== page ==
On the surface, Lisa Hanawalt’s Coyote Doggirl is a cartoon parody of Hollywood Westerns. But dig deeper. What is it really about? The price you pay for being an individual, for asserting yourself and not allowing others to direct the course of your life.
Hanawalt’s heroine is a half-coyote, half-dog cowgirl whose only friend is her beloved stead, Red. Together, the two have adventures in a landscape that reminds me of places such as the arid Arizona dessert. When the two get separated, the revenge plot kicks in.
Some readers will enjoy Hanawalt’s graphic novel on a literal level. In that sense, this book reminds me of the Kevin Costner film Dances With Wolves.
However, it can also be enjoyed as a character sketch; the protagonist is the kind of self-reliant individual who thrived in the Wild West. She goes her own way and prizes freedom above all.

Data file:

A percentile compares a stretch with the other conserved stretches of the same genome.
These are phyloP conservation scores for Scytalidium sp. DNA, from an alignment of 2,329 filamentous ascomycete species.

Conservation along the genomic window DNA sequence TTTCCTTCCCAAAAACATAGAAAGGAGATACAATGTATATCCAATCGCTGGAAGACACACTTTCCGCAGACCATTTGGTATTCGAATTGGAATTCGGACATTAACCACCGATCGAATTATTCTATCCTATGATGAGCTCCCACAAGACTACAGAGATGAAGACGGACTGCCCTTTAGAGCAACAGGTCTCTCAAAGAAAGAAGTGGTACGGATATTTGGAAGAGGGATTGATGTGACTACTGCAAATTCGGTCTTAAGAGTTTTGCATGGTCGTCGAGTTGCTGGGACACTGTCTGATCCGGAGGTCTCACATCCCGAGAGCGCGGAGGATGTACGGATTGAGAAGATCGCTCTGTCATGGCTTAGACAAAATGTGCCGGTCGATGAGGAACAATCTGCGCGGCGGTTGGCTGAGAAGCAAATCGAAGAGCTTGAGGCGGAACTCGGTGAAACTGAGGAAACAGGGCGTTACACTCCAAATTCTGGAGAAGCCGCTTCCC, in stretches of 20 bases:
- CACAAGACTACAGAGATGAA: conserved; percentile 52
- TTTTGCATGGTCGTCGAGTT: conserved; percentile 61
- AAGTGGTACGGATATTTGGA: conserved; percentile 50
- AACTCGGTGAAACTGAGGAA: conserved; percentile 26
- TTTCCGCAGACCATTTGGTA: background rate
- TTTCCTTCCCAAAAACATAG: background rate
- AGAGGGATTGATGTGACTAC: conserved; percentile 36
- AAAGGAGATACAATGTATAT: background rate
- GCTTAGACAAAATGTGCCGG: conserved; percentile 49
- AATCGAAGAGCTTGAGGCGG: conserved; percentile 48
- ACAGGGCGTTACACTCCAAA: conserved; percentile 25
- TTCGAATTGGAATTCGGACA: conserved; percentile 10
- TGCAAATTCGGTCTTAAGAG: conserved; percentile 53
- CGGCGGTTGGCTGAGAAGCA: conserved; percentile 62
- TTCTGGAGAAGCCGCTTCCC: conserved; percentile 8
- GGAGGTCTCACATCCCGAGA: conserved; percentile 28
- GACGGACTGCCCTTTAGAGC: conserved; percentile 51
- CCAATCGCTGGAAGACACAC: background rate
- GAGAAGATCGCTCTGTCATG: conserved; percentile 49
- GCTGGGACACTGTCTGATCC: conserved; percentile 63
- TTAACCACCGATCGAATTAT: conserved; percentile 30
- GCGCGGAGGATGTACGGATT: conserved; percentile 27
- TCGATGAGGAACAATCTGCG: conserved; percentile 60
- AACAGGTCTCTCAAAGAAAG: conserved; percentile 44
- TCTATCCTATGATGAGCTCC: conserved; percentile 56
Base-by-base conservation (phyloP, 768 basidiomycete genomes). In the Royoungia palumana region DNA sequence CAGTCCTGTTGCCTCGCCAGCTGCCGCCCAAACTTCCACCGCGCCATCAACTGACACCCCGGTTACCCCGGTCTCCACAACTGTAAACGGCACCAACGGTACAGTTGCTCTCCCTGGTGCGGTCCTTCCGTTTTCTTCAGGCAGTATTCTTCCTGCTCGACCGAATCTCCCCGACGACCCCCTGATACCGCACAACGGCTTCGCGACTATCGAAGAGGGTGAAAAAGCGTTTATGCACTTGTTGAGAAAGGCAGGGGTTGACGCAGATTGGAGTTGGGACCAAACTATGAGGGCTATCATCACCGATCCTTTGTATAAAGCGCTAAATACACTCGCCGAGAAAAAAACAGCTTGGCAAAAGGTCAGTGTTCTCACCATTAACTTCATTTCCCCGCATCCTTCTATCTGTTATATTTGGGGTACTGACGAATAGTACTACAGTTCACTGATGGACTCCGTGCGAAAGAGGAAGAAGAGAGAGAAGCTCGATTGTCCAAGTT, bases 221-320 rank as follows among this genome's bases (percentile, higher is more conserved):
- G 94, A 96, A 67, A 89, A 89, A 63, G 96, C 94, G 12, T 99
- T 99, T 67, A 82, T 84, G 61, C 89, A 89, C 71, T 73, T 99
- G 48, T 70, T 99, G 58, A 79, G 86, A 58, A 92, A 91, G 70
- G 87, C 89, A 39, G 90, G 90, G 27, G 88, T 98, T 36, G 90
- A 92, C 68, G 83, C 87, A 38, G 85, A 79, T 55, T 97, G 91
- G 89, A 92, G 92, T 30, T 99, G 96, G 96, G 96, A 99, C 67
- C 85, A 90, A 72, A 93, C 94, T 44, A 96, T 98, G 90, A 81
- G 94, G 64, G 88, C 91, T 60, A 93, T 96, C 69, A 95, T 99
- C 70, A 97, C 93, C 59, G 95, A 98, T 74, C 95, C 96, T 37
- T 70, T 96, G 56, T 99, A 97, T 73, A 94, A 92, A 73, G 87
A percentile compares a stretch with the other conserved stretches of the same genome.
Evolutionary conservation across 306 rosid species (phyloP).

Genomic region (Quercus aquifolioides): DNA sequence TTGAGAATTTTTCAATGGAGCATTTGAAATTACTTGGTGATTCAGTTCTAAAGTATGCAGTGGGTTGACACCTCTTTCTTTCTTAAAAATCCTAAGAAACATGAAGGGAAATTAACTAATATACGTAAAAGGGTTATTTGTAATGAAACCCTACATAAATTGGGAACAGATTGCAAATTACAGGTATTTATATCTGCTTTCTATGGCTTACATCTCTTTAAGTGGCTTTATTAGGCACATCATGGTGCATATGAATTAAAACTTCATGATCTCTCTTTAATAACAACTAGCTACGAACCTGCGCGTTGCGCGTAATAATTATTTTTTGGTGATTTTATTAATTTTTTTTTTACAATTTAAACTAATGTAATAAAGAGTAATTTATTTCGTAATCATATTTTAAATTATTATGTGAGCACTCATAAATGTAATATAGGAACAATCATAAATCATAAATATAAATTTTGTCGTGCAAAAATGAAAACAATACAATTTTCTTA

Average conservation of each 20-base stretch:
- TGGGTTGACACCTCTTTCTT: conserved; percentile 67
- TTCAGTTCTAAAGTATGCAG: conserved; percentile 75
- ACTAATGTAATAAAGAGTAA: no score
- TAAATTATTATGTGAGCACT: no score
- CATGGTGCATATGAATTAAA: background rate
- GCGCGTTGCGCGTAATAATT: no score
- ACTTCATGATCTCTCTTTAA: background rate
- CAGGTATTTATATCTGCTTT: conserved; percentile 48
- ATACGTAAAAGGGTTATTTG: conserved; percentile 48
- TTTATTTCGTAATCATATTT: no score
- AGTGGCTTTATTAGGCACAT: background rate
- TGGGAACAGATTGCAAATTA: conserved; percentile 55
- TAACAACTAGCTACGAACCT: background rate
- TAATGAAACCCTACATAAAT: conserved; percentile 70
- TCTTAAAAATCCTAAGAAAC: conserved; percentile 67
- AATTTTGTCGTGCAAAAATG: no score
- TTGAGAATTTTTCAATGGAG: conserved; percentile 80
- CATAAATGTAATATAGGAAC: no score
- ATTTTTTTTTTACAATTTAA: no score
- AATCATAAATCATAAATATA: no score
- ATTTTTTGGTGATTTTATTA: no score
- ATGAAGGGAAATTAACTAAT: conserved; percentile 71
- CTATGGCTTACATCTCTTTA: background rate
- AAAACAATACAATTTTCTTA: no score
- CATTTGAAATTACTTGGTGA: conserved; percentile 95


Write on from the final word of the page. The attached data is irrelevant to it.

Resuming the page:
“Other people are so exhausting,” she says at one point on the trail. “It takes so much effort to connect with them, you know? Rarely worth the bother . . . Easier to just go it solo.”
I loved Hanawalt’s economical drawing style, but it’s her sparkling colours that bring the pages to life. Mountains, streams, the unspoiled woods are all vividly rendered. The writer and artist’s landscapes are so inviting, readers will understand why the central character is at peace only outside the odd “civilized” town.
Hanawalt’s characters aren’t afraid to use salty language, so I recommend this graphic novel to mature readers.